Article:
Insuring our environment: the dependency between nature and economic activity

From wildfires and extreme weather events to deforestation and reef destruction, we are seeing the fast deterioration of our natural environment. At Swiss Re, we believe investing in our natural capital is key to mitigating the impact of climate change, population growth and urbanisation.

Japan1 regards global environmental issues as one of the important areas of its diplomacy and is actively dealing with them by making a wide range of proposals. A supporter of the Kyoto Protocol to reduce greenhouse gases, a national strategy for biodiversity and adoption of the United Nations Sustainable Development Goals are a few examples of this.

The enabling role of insurance

Nature has proven its ability to self-heal, capture carbon and reduce the impact of weather-related disasters. But we need to support it, to ensure these critical eco-services are sustained.

Insurance has an important role in protecting natural assets. We already take out insurance for our personal and commercial property. We also insure our health and take out policies to protect our quality of life. Natural assets have huge environmental, economic, health and societal benefits and can be covered in the same way.

Some of the most effective prevention, damage mitigation and recovery strategies for the natural world take their inspiration from nature itself. Copying nature or designing solutions that integrate nature increases resilience against climate change and natural disasters. And insurance can protect and enhance the feasibility of many of these 'nature-based solutions' (NBS).

Insurance is also key to enabling investment in and scaling of green projects and infrastructure. These are key to helping us tackle environmental, economic and social challenges in a sustainable way.

At Swiss Re, we use data to better understand nature and build advanced risk tools that help us and our clients plan better and make more informed decisions. Using this information, we also work with governments to support their planning and, ultimately, strengthen their resilience strategies.

The dependency between nature and economic activity

The interdependency between nature and the economy is often under-appreciated. Natural capital and ecosystem services contribute significantly towards the national wealth of many countries. Swiss Re's recent Biodiversity end Ecosystems Services Index shows that 55% of global GDP is dependent on intact ecosystems.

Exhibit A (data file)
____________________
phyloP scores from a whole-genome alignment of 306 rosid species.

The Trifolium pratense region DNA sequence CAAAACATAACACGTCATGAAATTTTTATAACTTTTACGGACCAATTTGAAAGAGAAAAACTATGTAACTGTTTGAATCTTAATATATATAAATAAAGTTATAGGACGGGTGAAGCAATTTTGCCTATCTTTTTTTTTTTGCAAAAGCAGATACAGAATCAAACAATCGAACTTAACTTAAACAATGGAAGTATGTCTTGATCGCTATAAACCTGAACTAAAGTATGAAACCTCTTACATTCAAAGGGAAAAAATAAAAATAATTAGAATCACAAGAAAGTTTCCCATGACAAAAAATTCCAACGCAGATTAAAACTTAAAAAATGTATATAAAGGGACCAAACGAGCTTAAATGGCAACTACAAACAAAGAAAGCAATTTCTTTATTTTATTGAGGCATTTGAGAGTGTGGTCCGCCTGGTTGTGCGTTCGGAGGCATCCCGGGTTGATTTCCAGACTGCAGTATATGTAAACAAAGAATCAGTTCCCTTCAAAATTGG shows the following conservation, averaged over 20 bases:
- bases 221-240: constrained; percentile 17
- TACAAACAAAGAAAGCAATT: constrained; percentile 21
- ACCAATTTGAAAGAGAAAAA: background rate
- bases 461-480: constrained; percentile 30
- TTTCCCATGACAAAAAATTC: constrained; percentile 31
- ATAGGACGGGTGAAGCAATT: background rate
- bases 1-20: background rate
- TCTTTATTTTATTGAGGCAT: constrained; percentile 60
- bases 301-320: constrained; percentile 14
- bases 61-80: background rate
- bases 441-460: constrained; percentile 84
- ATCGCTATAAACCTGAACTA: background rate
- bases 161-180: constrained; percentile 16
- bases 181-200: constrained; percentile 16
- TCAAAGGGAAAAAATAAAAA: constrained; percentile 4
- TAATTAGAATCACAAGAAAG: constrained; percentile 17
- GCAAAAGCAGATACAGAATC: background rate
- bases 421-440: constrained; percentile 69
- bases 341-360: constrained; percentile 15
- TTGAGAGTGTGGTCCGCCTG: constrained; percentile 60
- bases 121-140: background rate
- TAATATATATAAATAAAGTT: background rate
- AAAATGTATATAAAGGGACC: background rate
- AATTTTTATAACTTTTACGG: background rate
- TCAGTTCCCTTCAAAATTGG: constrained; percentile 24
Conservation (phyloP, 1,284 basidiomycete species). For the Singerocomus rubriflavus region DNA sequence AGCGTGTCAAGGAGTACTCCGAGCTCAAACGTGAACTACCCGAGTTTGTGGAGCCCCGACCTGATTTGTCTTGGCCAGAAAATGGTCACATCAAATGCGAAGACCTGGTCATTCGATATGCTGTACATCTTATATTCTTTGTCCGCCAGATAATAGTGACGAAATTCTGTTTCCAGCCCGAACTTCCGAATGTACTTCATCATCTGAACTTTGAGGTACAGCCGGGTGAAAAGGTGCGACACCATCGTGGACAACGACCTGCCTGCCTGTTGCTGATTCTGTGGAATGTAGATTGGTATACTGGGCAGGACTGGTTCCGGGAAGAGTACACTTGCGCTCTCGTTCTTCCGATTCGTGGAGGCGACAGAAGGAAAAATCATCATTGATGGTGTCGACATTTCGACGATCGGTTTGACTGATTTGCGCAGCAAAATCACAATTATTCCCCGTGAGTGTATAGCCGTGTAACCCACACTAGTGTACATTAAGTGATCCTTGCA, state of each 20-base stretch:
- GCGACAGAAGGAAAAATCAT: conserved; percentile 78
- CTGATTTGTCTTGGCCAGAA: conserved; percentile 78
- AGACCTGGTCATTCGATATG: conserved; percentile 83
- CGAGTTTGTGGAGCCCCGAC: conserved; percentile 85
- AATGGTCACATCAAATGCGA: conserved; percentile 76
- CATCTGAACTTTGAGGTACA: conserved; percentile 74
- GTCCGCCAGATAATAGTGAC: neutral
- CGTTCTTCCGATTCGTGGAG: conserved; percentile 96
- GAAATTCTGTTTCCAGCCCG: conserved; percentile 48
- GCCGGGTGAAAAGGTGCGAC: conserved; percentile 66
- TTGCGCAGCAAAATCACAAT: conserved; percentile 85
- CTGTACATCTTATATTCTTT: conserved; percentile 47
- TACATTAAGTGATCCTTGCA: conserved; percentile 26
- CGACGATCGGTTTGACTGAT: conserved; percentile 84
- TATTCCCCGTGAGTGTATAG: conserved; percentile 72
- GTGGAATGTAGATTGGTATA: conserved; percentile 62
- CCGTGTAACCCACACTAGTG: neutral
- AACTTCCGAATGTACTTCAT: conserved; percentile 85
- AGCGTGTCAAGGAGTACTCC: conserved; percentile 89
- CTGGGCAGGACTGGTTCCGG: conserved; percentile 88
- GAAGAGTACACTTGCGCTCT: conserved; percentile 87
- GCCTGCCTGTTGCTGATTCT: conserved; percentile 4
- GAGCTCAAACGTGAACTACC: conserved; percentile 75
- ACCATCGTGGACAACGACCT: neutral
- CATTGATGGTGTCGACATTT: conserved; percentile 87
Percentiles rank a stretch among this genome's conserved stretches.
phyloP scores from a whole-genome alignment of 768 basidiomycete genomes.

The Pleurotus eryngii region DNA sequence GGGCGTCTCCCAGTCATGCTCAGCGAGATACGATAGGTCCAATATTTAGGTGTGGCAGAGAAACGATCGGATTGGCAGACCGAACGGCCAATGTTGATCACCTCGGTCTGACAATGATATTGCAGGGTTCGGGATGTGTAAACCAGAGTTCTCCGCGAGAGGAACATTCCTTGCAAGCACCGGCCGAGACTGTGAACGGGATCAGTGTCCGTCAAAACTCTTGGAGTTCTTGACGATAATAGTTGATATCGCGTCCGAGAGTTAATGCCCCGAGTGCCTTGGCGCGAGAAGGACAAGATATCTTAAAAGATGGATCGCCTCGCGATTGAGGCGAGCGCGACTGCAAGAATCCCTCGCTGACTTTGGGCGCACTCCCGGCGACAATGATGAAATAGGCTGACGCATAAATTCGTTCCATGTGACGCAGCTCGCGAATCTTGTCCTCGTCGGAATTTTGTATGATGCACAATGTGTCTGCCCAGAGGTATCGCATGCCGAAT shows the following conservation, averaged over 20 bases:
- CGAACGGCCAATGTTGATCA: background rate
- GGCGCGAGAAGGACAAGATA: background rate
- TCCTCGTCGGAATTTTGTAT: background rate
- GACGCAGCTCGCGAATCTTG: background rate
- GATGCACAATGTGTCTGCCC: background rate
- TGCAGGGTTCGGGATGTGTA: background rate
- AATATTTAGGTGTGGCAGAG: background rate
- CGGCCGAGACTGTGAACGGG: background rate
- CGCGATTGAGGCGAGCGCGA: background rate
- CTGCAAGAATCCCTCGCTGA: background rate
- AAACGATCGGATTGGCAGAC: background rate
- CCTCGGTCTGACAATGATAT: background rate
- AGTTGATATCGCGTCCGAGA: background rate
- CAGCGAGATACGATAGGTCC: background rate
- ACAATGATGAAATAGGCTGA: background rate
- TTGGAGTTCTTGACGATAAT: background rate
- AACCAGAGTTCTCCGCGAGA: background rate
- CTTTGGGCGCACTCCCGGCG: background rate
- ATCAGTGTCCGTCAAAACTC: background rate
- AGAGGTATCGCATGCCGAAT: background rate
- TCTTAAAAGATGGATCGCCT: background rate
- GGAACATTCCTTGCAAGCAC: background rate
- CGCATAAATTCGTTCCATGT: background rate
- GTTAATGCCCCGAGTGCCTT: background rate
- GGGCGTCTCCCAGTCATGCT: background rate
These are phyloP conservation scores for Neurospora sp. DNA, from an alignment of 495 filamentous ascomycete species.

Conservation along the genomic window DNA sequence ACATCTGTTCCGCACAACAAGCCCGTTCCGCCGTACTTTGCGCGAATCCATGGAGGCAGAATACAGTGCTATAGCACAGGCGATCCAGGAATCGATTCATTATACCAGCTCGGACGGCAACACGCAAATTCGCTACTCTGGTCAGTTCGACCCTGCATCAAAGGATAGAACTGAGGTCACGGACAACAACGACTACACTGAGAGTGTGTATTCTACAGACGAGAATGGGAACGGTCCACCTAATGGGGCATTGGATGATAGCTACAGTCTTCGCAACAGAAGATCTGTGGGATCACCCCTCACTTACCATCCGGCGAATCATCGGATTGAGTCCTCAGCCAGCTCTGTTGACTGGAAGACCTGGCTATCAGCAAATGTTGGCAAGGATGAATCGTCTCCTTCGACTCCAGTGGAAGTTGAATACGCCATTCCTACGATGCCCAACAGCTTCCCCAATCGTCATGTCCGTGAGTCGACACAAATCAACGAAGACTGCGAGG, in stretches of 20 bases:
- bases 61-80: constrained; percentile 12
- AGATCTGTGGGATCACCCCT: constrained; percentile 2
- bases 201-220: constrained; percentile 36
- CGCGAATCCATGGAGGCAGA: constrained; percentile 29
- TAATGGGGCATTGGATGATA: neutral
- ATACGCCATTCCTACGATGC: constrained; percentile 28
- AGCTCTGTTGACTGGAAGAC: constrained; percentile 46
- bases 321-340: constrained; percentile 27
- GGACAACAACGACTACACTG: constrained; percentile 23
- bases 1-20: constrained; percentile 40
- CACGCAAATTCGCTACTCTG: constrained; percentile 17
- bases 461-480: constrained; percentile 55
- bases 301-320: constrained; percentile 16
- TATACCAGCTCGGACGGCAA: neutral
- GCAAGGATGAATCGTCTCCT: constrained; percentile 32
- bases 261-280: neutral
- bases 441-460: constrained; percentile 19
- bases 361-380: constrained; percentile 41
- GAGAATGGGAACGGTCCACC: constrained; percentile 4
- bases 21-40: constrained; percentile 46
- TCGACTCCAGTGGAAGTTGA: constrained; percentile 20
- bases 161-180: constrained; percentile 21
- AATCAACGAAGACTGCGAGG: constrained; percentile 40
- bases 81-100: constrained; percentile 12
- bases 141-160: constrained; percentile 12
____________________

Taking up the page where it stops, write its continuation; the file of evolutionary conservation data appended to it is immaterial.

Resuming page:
Coral reefs, globally provide $36 billion a year in economic value through tourism, of which $19 billion is generated through 'on-reef' tourism such as diving and wildlife watching, while the remainder is generated from tourism in reef-related areas, such as ocean views, beaches and local seafood. An estimated 13% of Japan's tourism expenditure is related to reef activities, and worth almost USD 1b per year2.

Coral reefs in Okinawa have declined due mostly to human pressures, however there are still possibilities to restore coral reefs reducing the stresses that lead to degradation, and improve rehabilitation3.

In 2017, Swiss Re launched a new insurance solution to protect the Mesoamerican reef, and the associated tourism revenue, from storm damage. The product ensures that after a storm, funds are quickly disbursed, enabling community members to rapidly start restoration actions and minimise coral damage. This is a model that can be scaled up and replicated elsewhere, with fast pay-outs and underpinning rapid action that prevents further damage. This was recently proven during Hurricane Delta, when it hit Quintana Roo in October and triggered a payout that enabled the stabilisation of uprooted coral colonies, and the collection and replanting of broken coral fragments, many of which will now grow as new coral colonies – all in the eight days immediately following.

Building a more sustainable future

COVID-19 has taught us about the importance of having a comprehensive view on risks, being prepared for extreme events and investing in the right prevention system. As we look towards recovering from this crisis, we need to ensure we bring these lessons to bear in our climate adaptation strategies.

Our ability to shape a low-carbon future and build more sustainable economies depends on our ability to scale and accelerate nature-based solutions. We can only achieve this with investment in nature and ecosystem services, which insurance helps to protect and enable.

Find out more about how insurance can protect natural assets and enable nature-based solutions.


[2] Spalding, M., Burke L., Wood S.A., Ashpole J., Hutchinson J. and Ermgassen P. 2017. Mapping the global value and distribution of coral reef tourism. Marine Policy 82:104-113

[3] Omori, Makoto(2011) 'Degradation and restoration of coral reefs: Experience in Okinawa, Japan', Marine Biology Research, 7: 1, 3 — 12


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